One thing that I find odd is that the calculation to determine how much gp a room/building earns is (<modifier> + (skill check))/10, right? So if the modifier is +21, and you are using basic labor so the skill check is +10, you get 21+10=31, 31/10 = 3.1, so that room/building earns 3.1 gp per day.

But if you want to earn Capital (Goods/Influence/Magic), you consult the chart which says if the check is 10 you get 1 Point of Capital, 20 you get 2, 30 you get 3, 40 you get 4, etc. But isn't that the same as the gp calculation? You are just dividing the check by 10 to figure out how much of the Capital you have earned...are you not? I mean, taking fractions into account and assuming that if the check is 25 you would earn 2.5 Capital. So the same building as before, deciding to earn Goods, would be 21+10=31...consult the chart and that says 3 Goods are generated (or 3.1 if you are using fractions). same/same? Of course, you will be paying some amount of gold to generate that 3.1 Goods (31 gp I believe).

But am I missing something? Why have that chart and not simply state that the check should be divided by 10? Have I misunderstood something?

I will in no way ever state that math is my strong suit, so maybe I am missing fundamental, and can't see the forest because the trees are in the way?

Silken Ceremonial Armor is as much of a needed item for Witches as for Wizards and the like. Yes, your Mage Armor will be better for numerical bonuses, but after getting that +1 on it, you are able to put on the other nice armor buffs.

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I asked this same question not too long ago. The Hex ends at the beginning of your next round. You pretty much have to cackle on the same round the Hex was applied in order to benefit from your own Hex.

So be careful using a Hex as a prepared action, as you won't get the chance to cackle. Ditto for moving and Hexing on the same round, though the Witch's Blouse helps alleviate this one.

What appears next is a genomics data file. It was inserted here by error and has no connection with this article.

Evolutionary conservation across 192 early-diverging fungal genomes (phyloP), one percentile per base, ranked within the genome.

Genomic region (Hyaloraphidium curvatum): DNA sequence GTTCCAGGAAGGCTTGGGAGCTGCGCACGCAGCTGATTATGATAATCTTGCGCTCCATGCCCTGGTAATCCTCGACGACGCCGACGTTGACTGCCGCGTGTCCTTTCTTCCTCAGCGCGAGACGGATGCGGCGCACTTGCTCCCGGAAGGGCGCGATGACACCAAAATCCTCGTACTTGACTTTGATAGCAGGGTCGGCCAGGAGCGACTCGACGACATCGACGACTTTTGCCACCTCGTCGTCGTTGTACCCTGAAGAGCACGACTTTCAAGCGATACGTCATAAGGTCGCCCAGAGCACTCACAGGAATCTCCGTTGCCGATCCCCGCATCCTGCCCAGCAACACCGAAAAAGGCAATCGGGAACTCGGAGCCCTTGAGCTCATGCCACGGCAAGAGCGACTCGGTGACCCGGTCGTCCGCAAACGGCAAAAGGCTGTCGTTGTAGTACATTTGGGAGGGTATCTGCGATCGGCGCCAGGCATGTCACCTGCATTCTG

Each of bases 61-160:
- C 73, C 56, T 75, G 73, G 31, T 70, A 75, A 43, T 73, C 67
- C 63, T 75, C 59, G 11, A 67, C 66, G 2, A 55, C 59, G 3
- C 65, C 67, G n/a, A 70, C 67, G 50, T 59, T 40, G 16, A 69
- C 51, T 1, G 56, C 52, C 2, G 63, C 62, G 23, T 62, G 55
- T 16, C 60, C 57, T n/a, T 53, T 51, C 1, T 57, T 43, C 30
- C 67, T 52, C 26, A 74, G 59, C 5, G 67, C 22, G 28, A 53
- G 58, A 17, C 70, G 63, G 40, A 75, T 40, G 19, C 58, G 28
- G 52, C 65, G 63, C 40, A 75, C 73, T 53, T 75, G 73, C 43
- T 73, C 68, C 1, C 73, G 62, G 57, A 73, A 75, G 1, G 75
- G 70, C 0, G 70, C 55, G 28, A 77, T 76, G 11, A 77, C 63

Avianfoo wrote:

Is it possible? Yes. See creating your own magical item rules. Or move the corset to a different slot.. e.g. belt of witchcraft.

Will your GM allow it? Probably not. Life is all about difficult choices.

Our group doesn't allow crafting of abilities across slots for the most part. However, we are allowing enhancing within slot, so you can pay to have a ring of protection +2/Evasion, with the appropriate cost increases.

Before I ask my GM if I can find a Sixth level witch with the correct feats that will enhance the Robe, I was just wondering if a non-Witch could do it, with the difficulty going up by 5 (I believe it is 5 for every requirement you do not qualify for?). Or if the 'crafter must be a Witch' note in the requirements overcomes that rule and you absolutely must have a crafting witch.

Greetings everybody!
I am currently running my Witch (currently level 13) through Rise of the Runelords AE, and am currently wearing the Robe of Runes.
One of the character's companions is currently enhancing the INT bonus from 4 to 6, but my question is this...

Is it even possible to enhance the Robe of Runes to have the same abilities as a Corset of Witchcraft?
And if so, when the crafting part says the crafter must be a witch, does that mean absolutely, or does that just add a bit to the crafting difficulty as not meeting a standard?

Thanks for any help anybody can give!

I asked this same question a while back just before running a Kingmaker Campaign (my first Pathfinder Campaign).

For MiC, the general response was that the items were generally fine, but you would have to recalculate the costs on certain types of items.

SC was a bit trickier, and in the end came down to talking with your group on a spell by spell basis. For example, in my group we now allow Primatic Ray (with minor Poison changes), but not Blockade.

But then there is a freind who allows anything in his campaigns. AD&D, 3.0, 3.5, Pathfinder. He claims he rarely has problems. I'm not sure if I believe him. :)

Vilrandir wrote:

Excuse me? Don't you think you're over-reacting a bit? I had the unforgivable error of mis-interpreting something and I guess I'm guilty for making the whole world hate paladins or something?